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Zoltán Birkner, Tivadar Máhr, Erzsébet Péter and Nora Rodek Berkes
Globalisation “takes” its victims, which the authors believe means that the future of small- and medium-sized towns has become uncertain in Europe. The role of centres is continuously increasing, and most researchers prefer to analyse the competitiveness and innovativeness of metropolitan areas. In this study, we characterise the small- and medium-sized towns in the central–eastern European region as well as explore their possible development path. The authors are convinced that one way for these towns to survive is through strengthening of innovation abilities, which means increasing the innovation performances of economic stakeholders and new forms of interaction among other institutions in order to handle social problems. The theoretical starting point is the interpretation and presentation of the micropolitan (without big towns) regions as well as understanding the concept of technological and social innovation. As the result of the research, the innovation measurements carried out in some of the settlements will be represented. These experiences can help the small- and medium-sized towns keep up with global competition and cancel migration and erosion of intellectual potential.
Abraham Osa Ehiorobo
This study examines resource allocation and utilization in Nigeria as the missing link in the nation’s quest for sustainable development. The main objective of the research is to examine how inefficient allocation and utilization of material, human and financial resources has made the attainment of sustainable development goals (SDGs) elusive in Nigeria. Given the abundant resources at the disposal of successive regimes in the country, it is difficult to explain why the citizens remain desperately poor with 70 percent living below poverty line. The excruciating poverty faced by the rural majority and the urban poor has led some people into indulging in unwholesome practices such as armed robbery, pipeline vandalism, prostitution, risky migrations, advanced fee fraud and other forms of social vices. The paper utilizes a qualitative design based on the interpretivist philosophy while the ontological orientation is subjectivism. Findings from the study indicate that there has been gross inefficiency in resource allocation and utilization in Nigeria due to corruption, ethnic prejudices, bad governance practices, absence of accountability, lack of transparency and wasteful spending on frivolous activities. Conclusion drawn from the study indicates that if proper project planning, execution, monitoring and evaluation are carried out in a transparent manner, and resources are efficiently allocated and utilized, Nigeria would be on the path to sustainable development. The paper therefore recommends that economic and technical efficiencies should be embraced in resource allocation and utilization for Nigeria to attain sustainable development goals.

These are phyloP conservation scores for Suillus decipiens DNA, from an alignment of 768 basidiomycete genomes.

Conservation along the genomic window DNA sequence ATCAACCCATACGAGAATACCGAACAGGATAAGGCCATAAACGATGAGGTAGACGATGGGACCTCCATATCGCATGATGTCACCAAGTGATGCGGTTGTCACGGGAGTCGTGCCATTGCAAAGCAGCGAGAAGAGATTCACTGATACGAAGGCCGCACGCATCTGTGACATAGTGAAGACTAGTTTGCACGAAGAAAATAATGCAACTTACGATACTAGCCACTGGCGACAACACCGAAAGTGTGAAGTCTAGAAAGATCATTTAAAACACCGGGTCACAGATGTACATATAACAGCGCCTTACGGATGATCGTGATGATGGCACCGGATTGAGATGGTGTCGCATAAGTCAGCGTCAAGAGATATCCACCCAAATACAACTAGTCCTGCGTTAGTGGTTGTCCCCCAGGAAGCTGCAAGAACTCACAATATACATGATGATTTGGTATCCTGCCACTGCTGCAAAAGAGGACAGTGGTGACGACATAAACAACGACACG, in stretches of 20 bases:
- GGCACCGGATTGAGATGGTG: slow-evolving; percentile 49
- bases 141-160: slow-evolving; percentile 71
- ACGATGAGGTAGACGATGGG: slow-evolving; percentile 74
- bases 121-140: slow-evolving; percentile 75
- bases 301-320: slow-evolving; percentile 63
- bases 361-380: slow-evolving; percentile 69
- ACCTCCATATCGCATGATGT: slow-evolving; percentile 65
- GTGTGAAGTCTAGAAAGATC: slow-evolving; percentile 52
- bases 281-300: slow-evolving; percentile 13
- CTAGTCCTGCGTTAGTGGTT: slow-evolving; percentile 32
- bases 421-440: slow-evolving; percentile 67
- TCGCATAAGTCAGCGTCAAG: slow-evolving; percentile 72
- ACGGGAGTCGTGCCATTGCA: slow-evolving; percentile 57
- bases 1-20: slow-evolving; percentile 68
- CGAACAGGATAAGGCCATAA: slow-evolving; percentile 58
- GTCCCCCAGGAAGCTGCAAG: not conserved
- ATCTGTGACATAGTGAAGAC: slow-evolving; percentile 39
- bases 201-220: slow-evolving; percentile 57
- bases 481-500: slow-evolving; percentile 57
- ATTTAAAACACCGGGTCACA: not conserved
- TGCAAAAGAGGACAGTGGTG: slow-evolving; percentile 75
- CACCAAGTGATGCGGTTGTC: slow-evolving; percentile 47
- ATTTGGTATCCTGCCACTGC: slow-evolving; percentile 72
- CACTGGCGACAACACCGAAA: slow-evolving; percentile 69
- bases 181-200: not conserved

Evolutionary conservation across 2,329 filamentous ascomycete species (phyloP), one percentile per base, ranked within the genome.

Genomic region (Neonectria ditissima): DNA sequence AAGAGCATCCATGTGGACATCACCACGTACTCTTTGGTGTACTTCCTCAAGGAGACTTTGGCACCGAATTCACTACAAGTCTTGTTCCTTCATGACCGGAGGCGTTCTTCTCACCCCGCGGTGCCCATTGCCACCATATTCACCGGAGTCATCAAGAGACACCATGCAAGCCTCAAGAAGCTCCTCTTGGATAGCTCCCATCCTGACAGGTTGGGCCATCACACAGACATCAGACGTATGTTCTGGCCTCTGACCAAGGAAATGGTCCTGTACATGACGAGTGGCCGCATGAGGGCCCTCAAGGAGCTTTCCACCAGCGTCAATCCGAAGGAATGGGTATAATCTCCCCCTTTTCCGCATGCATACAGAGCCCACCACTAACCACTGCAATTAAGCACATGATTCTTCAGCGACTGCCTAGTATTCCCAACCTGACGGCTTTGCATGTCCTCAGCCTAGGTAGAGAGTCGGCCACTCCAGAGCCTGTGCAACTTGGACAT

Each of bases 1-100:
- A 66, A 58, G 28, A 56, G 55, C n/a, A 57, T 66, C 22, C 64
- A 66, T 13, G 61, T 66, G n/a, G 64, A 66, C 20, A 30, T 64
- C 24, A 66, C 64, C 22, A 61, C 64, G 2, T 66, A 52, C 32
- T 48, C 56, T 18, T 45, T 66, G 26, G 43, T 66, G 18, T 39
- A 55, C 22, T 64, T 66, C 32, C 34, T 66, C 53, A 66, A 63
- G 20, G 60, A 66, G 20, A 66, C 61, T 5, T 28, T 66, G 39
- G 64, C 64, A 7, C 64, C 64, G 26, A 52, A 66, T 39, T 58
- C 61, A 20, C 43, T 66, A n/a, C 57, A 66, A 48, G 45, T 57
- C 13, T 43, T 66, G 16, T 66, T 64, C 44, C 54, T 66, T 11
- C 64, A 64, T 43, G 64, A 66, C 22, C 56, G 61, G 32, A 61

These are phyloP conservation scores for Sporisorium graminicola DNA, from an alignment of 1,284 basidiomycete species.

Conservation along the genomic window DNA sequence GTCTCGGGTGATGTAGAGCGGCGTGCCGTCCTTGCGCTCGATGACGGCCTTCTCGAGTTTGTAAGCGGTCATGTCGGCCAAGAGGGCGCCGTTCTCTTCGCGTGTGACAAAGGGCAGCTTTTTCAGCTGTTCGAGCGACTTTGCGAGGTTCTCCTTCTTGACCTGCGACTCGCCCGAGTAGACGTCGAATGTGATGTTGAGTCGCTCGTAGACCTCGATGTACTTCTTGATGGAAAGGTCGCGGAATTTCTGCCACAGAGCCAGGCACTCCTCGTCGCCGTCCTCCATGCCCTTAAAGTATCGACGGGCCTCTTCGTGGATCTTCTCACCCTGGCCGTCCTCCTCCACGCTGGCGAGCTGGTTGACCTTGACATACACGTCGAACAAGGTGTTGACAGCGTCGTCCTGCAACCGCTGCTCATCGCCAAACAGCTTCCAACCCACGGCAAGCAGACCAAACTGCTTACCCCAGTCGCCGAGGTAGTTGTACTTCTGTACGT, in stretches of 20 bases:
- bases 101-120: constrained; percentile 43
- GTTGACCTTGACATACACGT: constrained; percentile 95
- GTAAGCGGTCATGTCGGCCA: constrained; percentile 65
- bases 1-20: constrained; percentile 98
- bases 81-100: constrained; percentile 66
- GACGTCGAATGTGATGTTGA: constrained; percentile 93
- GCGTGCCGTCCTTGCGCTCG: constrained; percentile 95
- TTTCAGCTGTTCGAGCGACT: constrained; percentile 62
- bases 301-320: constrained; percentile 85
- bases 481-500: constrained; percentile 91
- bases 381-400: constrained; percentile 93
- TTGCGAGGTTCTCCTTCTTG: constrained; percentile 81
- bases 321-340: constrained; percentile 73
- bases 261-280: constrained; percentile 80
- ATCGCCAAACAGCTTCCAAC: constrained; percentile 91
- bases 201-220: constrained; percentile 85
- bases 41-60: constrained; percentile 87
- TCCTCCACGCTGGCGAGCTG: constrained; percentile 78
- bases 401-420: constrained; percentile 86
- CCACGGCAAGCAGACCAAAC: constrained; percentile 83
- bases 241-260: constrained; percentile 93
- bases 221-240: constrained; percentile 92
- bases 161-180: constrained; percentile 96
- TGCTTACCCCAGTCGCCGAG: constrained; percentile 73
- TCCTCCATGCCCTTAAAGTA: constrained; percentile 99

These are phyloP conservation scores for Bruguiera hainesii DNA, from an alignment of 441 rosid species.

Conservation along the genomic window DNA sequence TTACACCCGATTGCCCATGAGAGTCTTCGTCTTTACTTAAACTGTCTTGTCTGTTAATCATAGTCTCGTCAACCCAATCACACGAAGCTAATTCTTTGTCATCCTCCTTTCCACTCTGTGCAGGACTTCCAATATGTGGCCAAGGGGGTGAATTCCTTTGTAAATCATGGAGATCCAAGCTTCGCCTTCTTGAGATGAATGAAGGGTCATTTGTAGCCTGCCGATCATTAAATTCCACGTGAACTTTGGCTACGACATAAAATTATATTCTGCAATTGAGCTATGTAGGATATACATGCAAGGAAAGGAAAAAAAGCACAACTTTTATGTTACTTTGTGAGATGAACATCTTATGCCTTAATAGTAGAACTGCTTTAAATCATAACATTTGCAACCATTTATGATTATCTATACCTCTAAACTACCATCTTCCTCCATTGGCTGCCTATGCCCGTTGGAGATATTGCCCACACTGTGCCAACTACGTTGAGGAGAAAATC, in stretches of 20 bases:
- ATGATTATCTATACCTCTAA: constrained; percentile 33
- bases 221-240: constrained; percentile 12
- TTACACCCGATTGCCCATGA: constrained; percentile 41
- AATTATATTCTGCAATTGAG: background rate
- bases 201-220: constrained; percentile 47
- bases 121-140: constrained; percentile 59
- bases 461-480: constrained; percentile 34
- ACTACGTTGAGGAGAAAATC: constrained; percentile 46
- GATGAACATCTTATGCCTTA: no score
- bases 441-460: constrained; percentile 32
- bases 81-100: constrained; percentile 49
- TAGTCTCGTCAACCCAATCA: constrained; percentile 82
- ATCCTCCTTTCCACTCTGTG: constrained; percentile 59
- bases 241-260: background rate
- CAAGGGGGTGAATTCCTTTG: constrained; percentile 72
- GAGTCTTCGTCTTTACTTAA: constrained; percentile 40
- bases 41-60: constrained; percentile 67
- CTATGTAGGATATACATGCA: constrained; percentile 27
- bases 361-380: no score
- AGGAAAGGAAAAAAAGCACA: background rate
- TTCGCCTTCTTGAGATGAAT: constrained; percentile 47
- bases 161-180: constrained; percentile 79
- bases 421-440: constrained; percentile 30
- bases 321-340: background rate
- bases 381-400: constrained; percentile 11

Vadims Murašovs, Aleksejs Ruža, Vitālijs Raščevskis and Valērijs Dombrovskis
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